> >> It's mostly a thin shim layer mapping gRPC stubs to shade calls.
> Much of
> >> the logic that needs to exist for oaktree to work wants to live in
> >> shade, but I'm sure we'll find places where that's not true.
> >> Ultra Short-Term TODO/in-progress
> >> =================================
> >> Fix Gate jobs for Zuul v3 (mordred)
> >> -----------------------------------
> >> We have devstack functional gate jobs - but they haven't been updated
> >> since the Zuul v3 migration. Duong Ha-Quang submitted a patch  to
> >> migrate the legacy jobs to in-tree. We need to get that fixed up, then
> >> migrate the job to use the new fancy devstack base job.
> >> I'll get this all fixed ASAP so that it's easy for folks to start
> >> hacking on patches.
> >> I'm working on this one.
> >> A patch for oaktreemodel is in flight . We still needs a patch to
> >> oaktree to follow up, which I have half-finished. I'll get it up once
> >> the oaktreemodel patch is green.
> >> Short-Term TODOs
> >> ================
> >> Expose more things
> >> ------------------
> >> shade has *way* more capabilities than oaktree, which is mostly a
> >> of writing some proto definitions for resources that match the 'strict'
> >> version of shade's data model. In some cases it might mean that we need
> >> to define a data model contract in shade too... but by and large
> >> things and adding them is a great way to get familiar with all the
> >> pieces and how things flow together.
> >> We should also consider whether or not we can do any
> meta-programming to
> >> map shade calls into oaktree calls automatically. For now I think we
> >> should be fine with just having copy-pasta boilerplate until we
> >> understand enough about the patterns to abstract them - but we
> SHOULD be
> >> able to do some work to reduce the boilerplate.
> >> Write better tests
> >> ------------------
> >> There are gate jobs at the moment and a tiny smoke-test script. We
> >> should add some functional tests for python, go and C++ in the
> >> oaktreemodel repo.
> >> I'm not sure a TON of unittests in oaktreemodel will be super useful -
> >> however, some simple tests that verify we haven't borked something in
> >> the protos that cause code to be generated improperly would be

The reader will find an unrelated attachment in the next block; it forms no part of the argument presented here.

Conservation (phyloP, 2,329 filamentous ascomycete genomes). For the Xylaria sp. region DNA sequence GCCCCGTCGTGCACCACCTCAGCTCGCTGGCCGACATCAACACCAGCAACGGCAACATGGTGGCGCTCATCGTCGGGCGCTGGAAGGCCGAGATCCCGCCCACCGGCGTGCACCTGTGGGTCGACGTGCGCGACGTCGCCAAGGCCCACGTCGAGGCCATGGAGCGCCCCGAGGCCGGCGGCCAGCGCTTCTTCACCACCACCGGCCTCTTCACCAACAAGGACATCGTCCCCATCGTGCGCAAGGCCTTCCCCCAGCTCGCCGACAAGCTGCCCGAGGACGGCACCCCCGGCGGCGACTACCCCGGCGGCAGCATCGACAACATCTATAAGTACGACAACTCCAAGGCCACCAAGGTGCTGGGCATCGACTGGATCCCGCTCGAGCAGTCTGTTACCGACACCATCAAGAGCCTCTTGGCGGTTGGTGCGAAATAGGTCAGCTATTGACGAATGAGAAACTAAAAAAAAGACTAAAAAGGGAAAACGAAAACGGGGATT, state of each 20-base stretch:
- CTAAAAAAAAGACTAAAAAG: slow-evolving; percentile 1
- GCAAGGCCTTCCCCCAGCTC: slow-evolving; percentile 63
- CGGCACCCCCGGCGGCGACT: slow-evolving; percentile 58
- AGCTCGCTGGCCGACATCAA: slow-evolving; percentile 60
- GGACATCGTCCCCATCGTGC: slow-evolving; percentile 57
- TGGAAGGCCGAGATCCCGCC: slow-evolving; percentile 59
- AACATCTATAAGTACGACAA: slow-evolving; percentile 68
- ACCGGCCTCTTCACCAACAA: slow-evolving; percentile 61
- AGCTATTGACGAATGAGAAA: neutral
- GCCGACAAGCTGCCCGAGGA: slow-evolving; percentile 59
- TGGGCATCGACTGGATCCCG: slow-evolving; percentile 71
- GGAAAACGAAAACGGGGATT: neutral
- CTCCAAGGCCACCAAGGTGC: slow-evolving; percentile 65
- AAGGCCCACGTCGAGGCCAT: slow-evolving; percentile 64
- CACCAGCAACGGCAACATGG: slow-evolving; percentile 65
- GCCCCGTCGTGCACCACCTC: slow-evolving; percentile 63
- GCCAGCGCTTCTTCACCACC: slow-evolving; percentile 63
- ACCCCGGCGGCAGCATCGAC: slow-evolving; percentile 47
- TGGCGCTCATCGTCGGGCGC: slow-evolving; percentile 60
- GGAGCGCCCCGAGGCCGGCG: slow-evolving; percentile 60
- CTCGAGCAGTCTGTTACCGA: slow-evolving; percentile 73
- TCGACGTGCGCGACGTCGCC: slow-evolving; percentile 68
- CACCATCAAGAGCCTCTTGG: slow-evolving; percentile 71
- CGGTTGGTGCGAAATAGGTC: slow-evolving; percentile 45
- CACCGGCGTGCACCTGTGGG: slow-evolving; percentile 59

> great. We
> >> can do those just making sure we can create the proto objects and
> >> whatnot without needing an actual server running.
> >> Unittests in oaktree itself are likely to have very little value. We
> >> always add more requests-mock unittests to shade/python-openstacksdk. I
> >> think we should focus more on functional tests and on making sure those
> >> tests can run against not just devstack.
> >> Shift calling interface from shade to python-openstacksdk
> >> ---------------------------------------------------------
> >> oaktree doesn't need historical compat, so we can go ahead and start
> >> using python-openstacksdk. Our tests will be cross-testing with master
> >> branch commits rather than releases right now anyway.
> >> Add Java and Ruby build plumbing to oaktree model
> >> -------------------------------------------------
> >> Protobuf/gRPC has support for java and ruby as well, we should plumb
> >> them through as well.
> >> Parallel Multicloud APIs
> >> ------------------------
> >> The existing APIs allow for multi-cloud consumption from the same
> >> connection via a Location object used as a parameter to calls.
> >> Additionally, shade adds a Location property to every object returned,
> >> so all shade objects carry the information needed to verify uniqueness.
> >> However, when considering actions like:
> >> "I want a list of all of my servers on all of my clouds"
> >> the answer is currently an end-user for-loop. We should add calls to
> >> shade for each of the list/search/get API calls that fetch from all of
> >> the available cloud regions in parallel and then combine the results
> >> into a single result list.
> >> We should also think about a design for multi-cloud creates and which
> >> calls they make sense for. Things like image and flavor immediately
> >> to mind, as having consistent image and flavors across cloud regions is
> >> important.
> >> Both of those are desired features at the shade layer, so designing and
> >> implementing them will work great there ... but working on adding them
> >> to shade and exposing them in oaktree at the same time will help inform
> >> what shape of API at the shade layer serves the oaktree layer the best.
> >> Add REST escape hatch
> >> ---------------------
> >> There are PLENTY of things that will never get added to oaktree
> >> directly- especially things that are deployment/vendor-backend
> >> One of the things discussed in Sydney was adding an API call to oaktree
> >> that would return a Protobuf that contains the root URL for a given